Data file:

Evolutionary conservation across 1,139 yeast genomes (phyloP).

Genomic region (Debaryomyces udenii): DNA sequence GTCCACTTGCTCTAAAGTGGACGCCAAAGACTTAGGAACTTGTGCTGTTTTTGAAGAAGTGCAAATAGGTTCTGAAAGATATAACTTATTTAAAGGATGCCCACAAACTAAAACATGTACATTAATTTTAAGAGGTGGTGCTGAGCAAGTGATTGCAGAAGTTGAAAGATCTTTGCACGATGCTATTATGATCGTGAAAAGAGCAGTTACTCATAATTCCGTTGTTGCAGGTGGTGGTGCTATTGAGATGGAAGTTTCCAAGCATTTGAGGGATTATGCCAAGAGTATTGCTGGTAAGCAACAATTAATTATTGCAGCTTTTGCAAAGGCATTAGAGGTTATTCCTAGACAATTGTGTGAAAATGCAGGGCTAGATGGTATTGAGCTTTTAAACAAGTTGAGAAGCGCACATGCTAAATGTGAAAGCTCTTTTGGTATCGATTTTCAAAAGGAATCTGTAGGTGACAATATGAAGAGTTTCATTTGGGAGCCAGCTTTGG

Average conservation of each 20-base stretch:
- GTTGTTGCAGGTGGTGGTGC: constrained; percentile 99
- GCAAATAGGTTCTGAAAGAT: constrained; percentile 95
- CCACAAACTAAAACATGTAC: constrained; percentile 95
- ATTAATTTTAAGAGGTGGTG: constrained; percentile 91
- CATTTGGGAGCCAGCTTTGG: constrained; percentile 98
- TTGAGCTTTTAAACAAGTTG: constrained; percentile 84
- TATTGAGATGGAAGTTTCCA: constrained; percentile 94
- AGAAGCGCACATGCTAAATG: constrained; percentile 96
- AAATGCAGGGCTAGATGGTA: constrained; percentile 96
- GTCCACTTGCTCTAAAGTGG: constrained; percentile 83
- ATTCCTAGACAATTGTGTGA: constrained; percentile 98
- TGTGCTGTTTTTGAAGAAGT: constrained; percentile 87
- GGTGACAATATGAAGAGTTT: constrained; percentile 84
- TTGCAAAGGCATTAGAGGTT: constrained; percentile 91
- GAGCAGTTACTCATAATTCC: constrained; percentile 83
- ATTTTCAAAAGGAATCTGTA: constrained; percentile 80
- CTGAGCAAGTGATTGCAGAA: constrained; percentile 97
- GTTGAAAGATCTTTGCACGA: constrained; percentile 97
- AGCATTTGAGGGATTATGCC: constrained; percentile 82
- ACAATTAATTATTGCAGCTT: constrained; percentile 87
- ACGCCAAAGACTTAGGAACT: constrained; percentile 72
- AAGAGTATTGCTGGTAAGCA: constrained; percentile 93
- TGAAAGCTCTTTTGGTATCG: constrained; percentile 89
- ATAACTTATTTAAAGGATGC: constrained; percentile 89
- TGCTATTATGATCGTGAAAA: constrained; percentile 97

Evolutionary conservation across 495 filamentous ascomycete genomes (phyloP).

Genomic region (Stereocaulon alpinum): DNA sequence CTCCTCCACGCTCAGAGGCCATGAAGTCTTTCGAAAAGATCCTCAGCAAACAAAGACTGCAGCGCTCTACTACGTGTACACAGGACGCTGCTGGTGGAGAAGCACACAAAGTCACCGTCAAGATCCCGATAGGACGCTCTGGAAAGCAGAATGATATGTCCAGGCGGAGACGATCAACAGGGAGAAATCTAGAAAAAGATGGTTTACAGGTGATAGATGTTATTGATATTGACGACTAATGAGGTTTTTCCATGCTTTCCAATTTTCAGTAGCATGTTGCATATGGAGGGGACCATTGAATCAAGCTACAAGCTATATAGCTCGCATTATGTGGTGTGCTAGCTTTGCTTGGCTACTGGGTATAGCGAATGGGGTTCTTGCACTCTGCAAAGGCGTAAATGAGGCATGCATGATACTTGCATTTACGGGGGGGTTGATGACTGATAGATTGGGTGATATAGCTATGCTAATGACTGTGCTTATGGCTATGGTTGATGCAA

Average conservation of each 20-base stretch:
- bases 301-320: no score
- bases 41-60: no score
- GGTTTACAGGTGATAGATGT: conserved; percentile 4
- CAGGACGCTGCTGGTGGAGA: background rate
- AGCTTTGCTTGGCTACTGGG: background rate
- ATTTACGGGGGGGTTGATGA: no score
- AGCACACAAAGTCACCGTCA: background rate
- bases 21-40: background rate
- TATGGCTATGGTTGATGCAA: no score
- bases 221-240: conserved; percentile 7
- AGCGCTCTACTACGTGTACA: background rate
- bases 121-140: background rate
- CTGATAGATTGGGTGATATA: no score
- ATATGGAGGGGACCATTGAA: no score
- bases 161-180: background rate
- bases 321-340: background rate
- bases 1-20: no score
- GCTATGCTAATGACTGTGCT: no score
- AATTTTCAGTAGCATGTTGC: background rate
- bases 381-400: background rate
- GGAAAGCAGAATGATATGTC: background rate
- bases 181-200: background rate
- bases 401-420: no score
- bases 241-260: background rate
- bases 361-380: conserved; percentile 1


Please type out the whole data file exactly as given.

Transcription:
Evolutionary conservation across 1,139 yeast genomes (phyloP).

Genomic region (Debaryomyces udenii): DNA sequence GTCCACTTGCTCTAAAGTGGACGCCAAAGACTTAGGAACTTGTGCTGTTTTTGAAGAAGTGCAAATAGGTTCTGAAAGATATAACTTATTTAAAGGATGCCCACAAACTAAAACATGTACATTAATTTTAAGAGGTGGTGCTGAGCAAGTGATTGCAGAAGTTGAAAGATCTTTGCACGATGCTATTATGATCGTGAAAAGAGCAGTTACTCATAATTCCGTTGTTGCAGGTGGTGGTGCTATTGAGATGGAAGTTTCCAAGCATTTGAGGGATTATGCCAAGAGTATTGCTGGTAAGCAACAATTAATTATTGCAGCTTTTGCAAAGGCATTAGAGGTTATTCCTAGACAATTGTGTGAAAATGCAGGGCTAGATGGTATTGAGCTTTTAAACAAGTTGAGAAGCGCACATGCTAAATGTGAAAGCTCTTTTGGTATCGATTTTCAAAAGGAATCTGTAGGTGACAATATGAAGAGTTTCATTTGGGAGCCAGCTTTGG

Average conservation of each 20-base stretch:
- GTTGTTGCAGGTGGTGGTGC: constrained; percentile 99
- GCAAATAGGTTCTGAAAGAT: constrained; percentile 95
- CCACAAACTAAAACATGTAC: constrained; percentile 95
- ATTAATTTTAAGAGGTGGTG: constrained; percentile 91
- CATTTGGGAGCCAGCTTTGG: constrained; percentile 98
- TTGAGCTTTTAAACAAGTTG: constrained; percentile 84
- TATTGAGATGGAAGTTTCCA: constrained; percentile 94
- AGAAGCGCACATGCTAAATG: constrained; percentile 96
- AAATGCAGGGCTAGATGGTA: constrained; percentile 96
- GTCCACTTGCTCTAAAGTGG: constrained; percentile 83
- ATTCCTAGACAATTGTGTGA: constrained; percentile 98
- TGTGCTGTTTTTGAAGAAGT: constrained; percentile 87
- GGTGACAATATGAAGAGTTT: constrained; percentile 84
- TTGCAAAGGCATTAGAGGTT: constrained; percentile 91
- GAGCAGTTACTCATAATTCC: constrained; percentile 83
- ATTTTCAAAAGGAATCTGTA: constrained; percentile 80
- CTGAGCAAGTGATTGCAGAA: constrained; percentile 97
- GTTGAAAGATCTTTGCACGA: constrained; percentile 97
- AGCATTTGAGGGATTATGCC: constrained; percentile 82
- ACAATTAATTATTGCAGCTT: constrained; percentile 87
- ACGCCAAAGACTTAGGAACT: constrained; percentile 72
- AAGAGTATTGCTGGTAAGCA: constrained; percentile 93
- TGAAAGCTCTTTTGGTATCG: constrained; percentile 89
- ATAACTTATTTAAAGGATGC: constrained; percentile 89
- TGCTATTATGATCGTGAAAA: constrained; percentile 97

Evolutionary conservation across 495 filamentous ascomycete genomes (phyloP).

Genomic region (Stereocaulon alpinum): DNA sequence CTCCTCCACGCTCAGAGGCCATGAAGTCTTTCGAAAAGATCCTCAGCAAACAAAGACTGCAGCGCTCTACTACGTGTACACAGGACGCTGCTGGTGGAGAAGCACACAAAGTCACCGTCAAGATCCCGATAGGACGCTCTGGAAAGCAGAATGATATGTCCAGGCGGAGACGATCAACAGGGAGAAATCTAGAAAAAGATGGTTTACAGGTGATAGATGTTATTGATATTGACGACTAATGAGGTTTTTCCATGCTTTCCAATTTTCAGTAGCATGTTGCATATGGAGGGGACCATTGAATCAAGCTACAAGCTATATAGCTCGCATTATGTGGTGTGCTAGCTTTGCTTGGCTACTGGGTATAGCGAATGGGGTTCTTGCACTCTGCAAAGGCGTAAATGAGGCATGCATGATACTTGCATTTACGGGGGGGTTGATGACTGATAGATTGGGTGATATAGCTATGCTAATGACTGTGCTTATGGCTATGGTTGATGCAA

Average conservation of each 20-base stretch:
- bases 301-320: no score
- bases 41-60: no score
- GGTTTACAGGTGATAGATGT: conserved; percentile 4
- CAGGACGCTGCTGGTGGAGA: background rate
- AGCTTTGCTTGGCTACTGGG: background rate
- ATTTACGGGGGGGTTGATGA: no score
- AGCACACAAAGTCACCGTCA: background rate
- bases 21-40: background rate
- TATGGCTATGGTTGATGCAA: no score
- bases 221-240: conserved; percentile 7
- AGCGCTCTACTACGTGTACA: background rate
- bases 121-140: background rate
- CTGATAGATTGGGTGATATA: no score
- ATATGGAGGGGACCATTGAA: no score
- bases 161-180: background rate
- bases 321-340: background rate
- bases 1-20: no score
- GCTATGCTAATGACTGTGCT: no score
- AATTTTCAGTAGCATGTTGC: background rate
- bases 381-400: background rate
- GGAAAGCAGAATGATATGTC: background rate
- bases 181-200: background rate
- bases 401-420: no score
- bases 241-260: background rate
- bases 361-380: conserved; percentile 1